Norms

In Mo' Mommies Art of Awareness classes, we introduce babies as young as 10 months to snack time which incorporates structure and norms around meal time. Babies come into the world not knowing about the millions of norms that exist in the world. Exposing them to these norms, based on their readiness, age and development, is so important. During my classes, I do so in a patient, unhurried way, while validating and encouraging their push back, curiosity and questioning.  Anna Ruth, an infant development specialist, Pikler® Pedagogue candidate and RIE® Associate discusses the concepts of boundaries and norms below.

Toddlers and adults often have trouble relating to one another because they approach life with vastly different experience levels and points of view.  What seems obvious and natural to an adult may actually be an intricately constructed social or cultural norm for which a young child has no frame of reference. 

Helping a child learn the cultural and social norms of the family and community is a key to establishing an enjoyable relationship with a child.  Social rules are communicated through experiential learning and adult guidance, with careful consideration to age-appropriate expectations.  The most ubiquitous examples (you don't go naked in public) are often the easiest to instruct the children in because they're so universal that we rarely question them.  The purpose seems obvious on its face.  It’s much more difficult to consistently hold a limit when you're unclear or unable to concisely identify the benefit of the boundary yourself.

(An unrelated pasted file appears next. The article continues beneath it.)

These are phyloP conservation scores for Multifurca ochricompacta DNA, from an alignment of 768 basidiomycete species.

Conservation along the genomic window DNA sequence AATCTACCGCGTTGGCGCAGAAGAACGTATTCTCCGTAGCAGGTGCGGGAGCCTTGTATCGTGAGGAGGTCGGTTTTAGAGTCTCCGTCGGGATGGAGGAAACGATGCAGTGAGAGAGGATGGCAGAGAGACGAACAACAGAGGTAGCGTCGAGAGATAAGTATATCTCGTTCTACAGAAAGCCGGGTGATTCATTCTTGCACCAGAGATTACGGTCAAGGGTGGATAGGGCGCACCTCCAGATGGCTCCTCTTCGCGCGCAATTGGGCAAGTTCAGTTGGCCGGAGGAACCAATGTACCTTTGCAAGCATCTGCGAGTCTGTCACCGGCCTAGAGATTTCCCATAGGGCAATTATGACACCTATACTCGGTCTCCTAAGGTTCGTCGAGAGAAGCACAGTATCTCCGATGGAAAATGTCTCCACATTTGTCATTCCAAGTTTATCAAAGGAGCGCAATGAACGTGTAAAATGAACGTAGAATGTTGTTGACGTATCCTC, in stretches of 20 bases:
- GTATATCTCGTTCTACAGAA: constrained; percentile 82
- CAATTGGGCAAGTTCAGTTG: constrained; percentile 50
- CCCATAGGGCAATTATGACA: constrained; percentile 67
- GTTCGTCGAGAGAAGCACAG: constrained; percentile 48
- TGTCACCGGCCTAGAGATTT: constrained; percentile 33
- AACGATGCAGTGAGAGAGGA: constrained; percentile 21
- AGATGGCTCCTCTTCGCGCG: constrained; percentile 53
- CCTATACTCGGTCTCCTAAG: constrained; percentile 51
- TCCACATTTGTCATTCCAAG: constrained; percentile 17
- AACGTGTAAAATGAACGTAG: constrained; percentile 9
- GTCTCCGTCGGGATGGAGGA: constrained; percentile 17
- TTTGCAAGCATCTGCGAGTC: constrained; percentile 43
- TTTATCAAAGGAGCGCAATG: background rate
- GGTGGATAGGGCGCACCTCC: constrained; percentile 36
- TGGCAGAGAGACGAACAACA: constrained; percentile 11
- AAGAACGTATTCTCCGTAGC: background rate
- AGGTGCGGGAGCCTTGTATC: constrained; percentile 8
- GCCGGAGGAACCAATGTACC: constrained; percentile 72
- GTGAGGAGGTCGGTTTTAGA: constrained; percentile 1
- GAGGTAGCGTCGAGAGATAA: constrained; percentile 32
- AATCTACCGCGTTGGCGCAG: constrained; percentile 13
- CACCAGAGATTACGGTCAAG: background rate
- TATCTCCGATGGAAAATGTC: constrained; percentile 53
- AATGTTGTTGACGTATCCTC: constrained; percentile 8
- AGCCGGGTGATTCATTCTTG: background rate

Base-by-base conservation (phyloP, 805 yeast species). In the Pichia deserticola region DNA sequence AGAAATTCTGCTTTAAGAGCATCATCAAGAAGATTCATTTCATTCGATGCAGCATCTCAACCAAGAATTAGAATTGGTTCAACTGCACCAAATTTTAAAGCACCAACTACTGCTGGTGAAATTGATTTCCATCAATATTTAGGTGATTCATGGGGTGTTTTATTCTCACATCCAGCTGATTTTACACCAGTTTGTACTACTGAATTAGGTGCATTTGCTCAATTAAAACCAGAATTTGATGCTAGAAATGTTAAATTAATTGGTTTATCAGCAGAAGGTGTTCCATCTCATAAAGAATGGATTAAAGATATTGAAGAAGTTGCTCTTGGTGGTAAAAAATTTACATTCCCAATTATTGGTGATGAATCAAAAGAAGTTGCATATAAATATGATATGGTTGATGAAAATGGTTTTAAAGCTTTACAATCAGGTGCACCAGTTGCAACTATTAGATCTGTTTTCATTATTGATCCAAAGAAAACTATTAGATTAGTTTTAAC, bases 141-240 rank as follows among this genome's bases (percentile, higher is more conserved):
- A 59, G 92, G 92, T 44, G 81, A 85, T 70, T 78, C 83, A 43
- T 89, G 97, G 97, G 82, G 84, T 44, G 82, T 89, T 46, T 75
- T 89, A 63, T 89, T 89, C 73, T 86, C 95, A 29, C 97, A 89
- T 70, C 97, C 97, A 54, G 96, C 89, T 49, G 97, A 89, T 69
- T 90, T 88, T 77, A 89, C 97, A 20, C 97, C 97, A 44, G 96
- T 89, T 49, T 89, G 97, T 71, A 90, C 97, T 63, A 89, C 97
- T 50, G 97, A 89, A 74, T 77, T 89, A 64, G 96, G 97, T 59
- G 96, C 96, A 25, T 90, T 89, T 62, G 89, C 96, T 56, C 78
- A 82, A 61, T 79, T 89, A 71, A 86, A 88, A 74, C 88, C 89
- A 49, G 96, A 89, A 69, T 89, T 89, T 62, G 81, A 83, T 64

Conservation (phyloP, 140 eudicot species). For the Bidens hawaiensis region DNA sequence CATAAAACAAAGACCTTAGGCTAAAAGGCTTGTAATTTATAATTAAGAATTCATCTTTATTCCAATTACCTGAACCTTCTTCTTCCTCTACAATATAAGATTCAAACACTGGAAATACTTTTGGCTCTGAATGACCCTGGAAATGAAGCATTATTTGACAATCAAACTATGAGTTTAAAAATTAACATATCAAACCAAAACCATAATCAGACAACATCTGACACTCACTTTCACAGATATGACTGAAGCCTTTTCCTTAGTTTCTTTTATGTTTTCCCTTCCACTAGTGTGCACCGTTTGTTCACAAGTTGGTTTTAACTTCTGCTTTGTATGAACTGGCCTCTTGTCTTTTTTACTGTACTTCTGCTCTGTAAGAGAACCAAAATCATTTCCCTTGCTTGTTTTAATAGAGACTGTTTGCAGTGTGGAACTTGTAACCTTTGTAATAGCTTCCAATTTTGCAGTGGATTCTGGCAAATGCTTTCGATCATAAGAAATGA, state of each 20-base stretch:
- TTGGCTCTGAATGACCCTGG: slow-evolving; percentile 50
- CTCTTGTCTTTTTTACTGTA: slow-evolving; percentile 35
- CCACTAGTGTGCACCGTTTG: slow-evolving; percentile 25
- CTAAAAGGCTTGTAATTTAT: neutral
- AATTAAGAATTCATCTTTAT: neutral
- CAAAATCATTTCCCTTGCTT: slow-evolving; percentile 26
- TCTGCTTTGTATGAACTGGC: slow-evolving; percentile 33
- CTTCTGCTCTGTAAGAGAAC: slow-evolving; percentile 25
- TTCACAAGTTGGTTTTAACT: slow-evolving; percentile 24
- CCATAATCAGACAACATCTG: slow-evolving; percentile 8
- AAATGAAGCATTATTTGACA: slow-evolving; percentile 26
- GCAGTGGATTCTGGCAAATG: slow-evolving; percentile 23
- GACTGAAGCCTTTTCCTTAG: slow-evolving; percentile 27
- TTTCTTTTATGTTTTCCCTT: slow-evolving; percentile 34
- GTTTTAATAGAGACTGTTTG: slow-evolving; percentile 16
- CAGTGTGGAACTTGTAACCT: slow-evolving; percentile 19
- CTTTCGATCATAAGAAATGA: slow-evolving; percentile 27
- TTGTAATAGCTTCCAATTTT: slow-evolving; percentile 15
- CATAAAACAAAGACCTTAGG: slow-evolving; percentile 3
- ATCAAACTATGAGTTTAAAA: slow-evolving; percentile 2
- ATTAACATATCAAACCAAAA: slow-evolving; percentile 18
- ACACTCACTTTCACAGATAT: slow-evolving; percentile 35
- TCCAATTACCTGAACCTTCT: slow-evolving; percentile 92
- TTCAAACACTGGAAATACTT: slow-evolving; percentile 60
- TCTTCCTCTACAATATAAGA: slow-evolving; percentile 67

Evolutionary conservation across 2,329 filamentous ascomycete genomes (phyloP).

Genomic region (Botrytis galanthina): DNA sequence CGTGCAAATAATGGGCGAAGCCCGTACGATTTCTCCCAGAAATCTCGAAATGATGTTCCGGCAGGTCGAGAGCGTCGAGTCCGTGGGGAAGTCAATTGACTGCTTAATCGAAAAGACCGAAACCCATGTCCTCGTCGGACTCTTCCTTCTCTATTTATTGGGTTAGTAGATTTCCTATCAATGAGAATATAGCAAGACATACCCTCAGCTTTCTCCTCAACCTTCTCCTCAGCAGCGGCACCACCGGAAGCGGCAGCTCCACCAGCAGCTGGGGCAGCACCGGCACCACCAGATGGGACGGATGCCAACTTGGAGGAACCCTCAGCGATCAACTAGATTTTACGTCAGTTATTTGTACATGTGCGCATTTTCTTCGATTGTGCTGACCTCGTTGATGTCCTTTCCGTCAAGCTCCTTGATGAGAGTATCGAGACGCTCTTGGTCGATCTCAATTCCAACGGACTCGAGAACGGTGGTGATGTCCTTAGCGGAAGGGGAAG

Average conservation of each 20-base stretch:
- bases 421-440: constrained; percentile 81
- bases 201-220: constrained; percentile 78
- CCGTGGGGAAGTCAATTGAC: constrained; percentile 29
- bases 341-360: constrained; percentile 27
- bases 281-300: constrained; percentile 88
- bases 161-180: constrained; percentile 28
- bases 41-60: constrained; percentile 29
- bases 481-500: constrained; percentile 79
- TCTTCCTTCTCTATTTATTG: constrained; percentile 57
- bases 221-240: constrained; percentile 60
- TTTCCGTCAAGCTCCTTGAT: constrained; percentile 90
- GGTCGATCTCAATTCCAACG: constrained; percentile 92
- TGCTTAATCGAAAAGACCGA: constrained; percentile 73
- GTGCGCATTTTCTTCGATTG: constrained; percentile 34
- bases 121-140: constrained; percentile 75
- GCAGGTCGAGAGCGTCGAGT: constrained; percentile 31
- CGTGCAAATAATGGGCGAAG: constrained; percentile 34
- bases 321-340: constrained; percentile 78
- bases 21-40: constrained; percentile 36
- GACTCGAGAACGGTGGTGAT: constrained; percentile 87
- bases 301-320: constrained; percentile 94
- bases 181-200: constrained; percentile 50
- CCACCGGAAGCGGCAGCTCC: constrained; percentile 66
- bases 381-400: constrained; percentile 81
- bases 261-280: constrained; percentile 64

-If you want to join snack you must sit with your bottom on the stool.

-If you want to join snack you must sit with your bottom on the stool.

It is also true, however, that while instructing children in social norms, adults must have a child’s individual developmental underpinnings in mind and understand how the child’s developmental stage relates to his or her behaviors.  For example, a young toddler desires personal control and independence.  Accordingly, part of the adult’s task in this stage is to support the child's desire for autonomy.  This requires allowing the time for them to explore the world from a frame of reference that adults don’t necessarily understand.  What seems strange and pointless to an adult may be of great interest to a child.  Boundaries that unnecessarily restrict this exploration can stifle their natural curiosity. 

-Allowing time to explore the snap on the bib

-Allowing time to explore the snap on the bib

In the RIE® Educaring Approach, we work to guide the child towards that middle place that is neither blind obedience nor freedom-as-license, but the desire and self-initiative to be a contributing member of the community; the self-regulation to learn and follow the norms and rules of the community; and the self-confidence to question those rules and norms when necessary.

 

- Adult and child taking interest in one another. 

-Adult and child taking interest in one another. 

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Anna Ruth Myers, MA is an infant development specialist with over 15 years of experience supporting families and children.  A Pikler® Pedagogue candidate and RIE® Associate, her work is guided by the profound insights of Emmi Pikler and Magda Gerber and their approaches to infant care.  As a certified doula, childbirth and lactation educator, she has worked with families and hospitals in New York to advocate for respectful infant care from birth. Anna Ruth also holds diplomas in both Montessori and Waldorf education and has completed 2 study groups at Reggio Emilia. She teaches RIE® Certified Before Baby and Parent-Infant Classes in NYC’s only RIE® dedicated classroom. For more information visit thenurturedchild.com